The economy of Nigeria – the most populous country in Africa, with more than 200 million inhabitants – was transformed post-independence with the adoption of an International Monetary Fund (IMF) programme in 1986, which kick-started economic liberalisation.
The repeal of indigenisation decrees and exchange controls, as well as privatisation of public corporations, induced a wave of stock market listings in the 1990s. Policy initiatives such as pension reforms, consolidation of the banking sector and the creation of a debt management office produced large domestic institutional savings pools.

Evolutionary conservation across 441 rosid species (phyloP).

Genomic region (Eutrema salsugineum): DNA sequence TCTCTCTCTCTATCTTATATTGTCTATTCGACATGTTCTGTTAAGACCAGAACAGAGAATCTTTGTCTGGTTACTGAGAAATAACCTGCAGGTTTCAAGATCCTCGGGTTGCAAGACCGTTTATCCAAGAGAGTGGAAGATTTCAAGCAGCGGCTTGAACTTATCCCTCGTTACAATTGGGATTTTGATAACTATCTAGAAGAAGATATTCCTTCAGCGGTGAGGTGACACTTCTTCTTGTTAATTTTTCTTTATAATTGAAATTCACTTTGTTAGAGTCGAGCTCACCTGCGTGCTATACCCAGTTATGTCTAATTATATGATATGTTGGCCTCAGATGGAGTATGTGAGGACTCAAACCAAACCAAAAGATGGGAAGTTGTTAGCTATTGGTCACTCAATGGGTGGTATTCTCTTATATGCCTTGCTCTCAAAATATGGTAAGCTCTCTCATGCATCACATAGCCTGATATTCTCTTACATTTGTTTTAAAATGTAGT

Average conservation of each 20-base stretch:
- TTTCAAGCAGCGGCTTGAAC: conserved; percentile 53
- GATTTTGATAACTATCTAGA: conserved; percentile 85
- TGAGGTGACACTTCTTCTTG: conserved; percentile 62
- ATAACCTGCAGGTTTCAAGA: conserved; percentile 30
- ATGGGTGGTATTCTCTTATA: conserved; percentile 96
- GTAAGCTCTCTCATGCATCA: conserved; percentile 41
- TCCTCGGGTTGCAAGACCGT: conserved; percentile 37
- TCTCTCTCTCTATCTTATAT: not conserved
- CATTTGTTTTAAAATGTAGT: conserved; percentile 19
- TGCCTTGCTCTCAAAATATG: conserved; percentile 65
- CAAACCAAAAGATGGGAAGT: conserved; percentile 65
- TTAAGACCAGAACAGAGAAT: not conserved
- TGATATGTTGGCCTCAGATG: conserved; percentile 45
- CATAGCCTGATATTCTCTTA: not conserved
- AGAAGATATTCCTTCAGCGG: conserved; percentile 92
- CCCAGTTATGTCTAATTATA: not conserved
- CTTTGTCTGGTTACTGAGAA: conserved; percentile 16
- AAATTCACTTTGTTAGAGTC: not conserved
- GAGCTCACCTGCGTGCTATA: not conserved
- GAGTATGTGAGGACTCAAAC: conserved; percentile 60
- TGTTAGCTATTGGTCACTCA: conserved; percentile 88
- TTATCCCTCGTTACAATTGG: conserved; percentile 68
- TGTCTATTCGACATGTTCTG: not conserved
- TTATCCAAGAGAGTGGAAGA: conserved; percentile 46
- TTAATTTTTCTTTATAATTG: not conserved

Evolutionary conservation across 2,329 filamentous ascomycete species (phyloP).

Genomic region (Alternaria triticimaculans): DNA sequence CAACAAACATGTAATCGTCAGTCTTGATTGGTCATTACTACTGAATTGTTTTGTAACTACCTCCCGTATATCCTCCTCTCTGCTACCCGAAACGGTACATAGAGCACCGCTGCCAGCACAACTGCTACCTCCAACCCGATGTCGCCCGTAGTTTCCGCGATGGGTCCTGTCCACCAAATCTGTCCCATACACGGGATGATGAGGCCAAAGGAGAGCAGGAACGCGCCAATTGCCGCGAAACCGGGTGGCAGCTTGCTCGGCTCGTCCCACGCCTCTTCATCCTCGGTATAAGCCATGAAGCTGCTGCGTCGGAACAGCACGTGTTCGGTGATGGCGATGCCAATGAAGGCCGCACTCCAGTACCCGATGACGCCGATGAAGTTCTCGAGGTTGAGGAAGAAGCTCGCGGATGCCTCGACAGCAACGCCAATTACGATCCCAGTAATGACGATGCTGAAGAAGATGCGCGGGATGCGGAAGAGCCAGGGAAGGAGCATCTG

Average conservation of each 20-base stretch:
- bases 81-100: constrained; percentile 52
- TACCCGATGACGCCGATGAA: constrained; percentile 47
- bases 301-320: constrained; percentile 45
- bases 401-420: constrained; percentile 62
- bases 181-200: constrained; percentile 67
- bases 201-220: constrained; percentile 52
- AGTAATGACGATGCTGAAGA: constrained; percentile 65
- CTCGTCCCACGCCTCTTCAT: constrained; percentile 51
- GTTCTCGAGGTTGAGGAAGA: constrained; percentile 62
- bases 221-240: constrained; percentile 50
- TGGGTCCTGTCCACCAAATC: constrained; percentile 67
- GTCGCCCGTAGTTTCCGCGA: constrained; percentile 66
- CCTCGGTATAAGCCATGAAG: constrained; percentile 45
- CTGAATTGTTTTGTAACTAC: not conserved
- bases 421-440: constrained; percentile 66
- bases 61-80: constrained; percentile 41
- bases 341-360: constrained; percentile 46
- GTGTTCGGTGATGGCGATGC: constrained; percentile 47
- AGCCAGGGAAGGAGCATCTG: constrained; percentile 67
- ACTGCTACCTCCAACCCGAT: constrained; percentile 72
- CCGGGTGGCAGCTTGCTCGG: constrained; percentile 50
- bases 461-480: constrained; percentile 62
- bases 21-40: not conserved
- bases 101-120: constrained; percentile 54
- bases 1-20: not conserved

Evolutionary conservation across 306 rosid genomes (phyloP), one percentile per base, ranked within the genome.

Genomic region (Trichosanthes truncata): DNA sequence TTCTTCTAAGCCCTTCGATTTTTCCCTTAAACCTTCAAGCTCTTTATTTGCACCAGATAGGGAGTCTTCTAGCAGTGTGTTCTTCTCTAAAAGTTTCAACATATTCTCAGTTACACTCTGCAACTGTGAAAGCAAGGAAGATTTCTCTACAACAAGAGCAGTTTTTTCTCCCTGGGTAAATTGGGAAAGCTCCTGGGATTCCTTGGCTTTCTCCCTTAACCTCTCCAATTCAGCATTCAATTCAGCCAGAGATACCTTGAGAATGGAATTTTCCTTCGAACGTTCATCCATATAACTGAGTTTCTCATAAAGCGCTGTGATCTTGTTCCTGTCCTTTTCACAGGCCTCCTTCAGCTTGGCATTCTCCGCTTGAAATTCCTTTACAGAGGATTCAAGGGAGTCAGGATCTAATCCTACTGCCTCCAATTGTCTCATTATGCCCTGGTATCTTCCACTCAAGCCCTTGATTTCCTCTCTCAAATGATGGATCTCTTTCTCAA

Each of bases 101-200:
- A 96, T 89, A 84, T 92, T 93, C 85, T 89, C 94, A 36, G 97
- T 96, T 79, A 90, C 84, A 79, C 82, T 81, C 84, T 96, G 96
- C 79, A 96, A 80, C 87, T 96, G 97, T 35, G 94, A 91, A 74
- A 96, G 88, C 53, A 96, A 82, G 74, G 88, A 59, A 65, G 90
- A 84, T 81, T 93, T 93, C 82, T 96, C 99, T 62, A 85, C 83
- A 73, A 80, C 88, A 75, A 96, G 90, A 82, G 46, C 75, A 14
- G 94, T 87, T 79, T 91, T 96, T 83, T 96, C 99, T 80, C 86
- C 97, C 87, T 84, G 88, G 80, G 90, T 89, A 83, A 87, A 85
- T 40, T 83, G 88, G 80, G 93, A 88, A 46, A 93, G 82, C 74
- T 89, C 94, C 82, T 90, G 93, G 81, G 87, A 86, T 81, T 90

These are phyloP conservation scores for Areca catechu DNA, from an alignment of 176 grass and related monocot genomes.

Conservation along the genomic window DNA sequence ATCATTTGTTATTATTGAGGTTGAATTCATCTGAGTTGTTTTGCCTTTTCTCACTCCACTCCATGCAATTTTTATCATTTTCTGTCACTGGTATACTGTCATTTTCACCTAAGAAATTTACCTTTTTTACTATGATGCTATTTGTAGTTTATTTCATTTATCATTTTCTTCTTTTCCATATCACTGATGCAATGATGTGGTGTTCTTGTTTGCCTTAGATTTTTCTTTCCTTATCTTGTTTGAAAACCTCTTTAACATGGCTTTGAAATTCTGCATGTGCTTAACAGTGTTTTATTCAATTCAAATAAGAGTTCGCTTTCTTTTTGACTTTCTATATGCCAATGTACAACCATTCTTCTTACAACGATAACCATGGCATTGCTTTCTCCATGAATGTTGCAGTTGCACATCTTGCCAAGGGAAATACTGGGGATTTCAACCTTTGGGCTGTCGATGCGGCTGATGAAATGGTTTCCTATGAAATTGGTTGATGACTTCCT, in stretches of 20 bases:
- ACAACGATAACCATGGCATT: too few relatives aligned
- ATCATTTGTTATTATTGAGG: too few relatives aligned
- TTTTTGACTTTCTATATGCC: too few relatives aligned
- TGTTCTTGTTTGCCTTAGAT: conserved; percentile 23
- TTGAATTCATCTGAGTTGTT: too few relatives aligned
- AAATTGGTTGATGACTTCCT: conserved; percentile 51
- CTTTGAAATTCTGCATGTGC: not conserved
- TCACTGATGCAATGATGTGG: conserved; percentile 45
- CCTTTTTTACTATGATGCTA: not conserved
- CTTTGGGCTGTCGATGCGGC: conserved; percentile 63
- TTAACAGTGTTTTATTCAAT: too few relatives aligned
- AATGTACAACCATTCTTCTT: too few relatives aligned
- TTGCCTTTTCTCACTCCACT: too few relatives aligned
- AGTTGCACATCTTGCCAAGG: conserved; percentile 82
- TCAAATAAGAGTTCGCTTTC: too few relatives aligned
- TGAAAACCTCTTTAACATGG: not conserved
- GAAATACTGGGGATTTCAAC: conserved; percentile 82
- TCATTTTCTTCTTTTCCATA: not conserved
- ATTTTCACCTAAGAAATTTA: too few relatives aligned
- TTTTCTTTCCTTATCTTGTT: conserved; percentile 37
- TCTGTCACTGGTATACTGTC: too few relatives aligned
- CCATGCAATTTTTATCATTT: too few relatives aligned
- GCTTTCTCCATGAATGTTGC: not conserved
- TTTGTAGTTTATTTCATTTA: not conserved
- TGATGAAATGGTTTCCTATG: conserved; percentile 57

Despite these advancements, the Nigerian Stock Exchange (NSE) market remains small, with a market cap/GDP ratio of just 9%. Its 169 stocks are concentrated in three sectors: banking (33% of market cap), materials (32%) and consumer goods (27%). But these sectors together account for less than 10% of economic activity.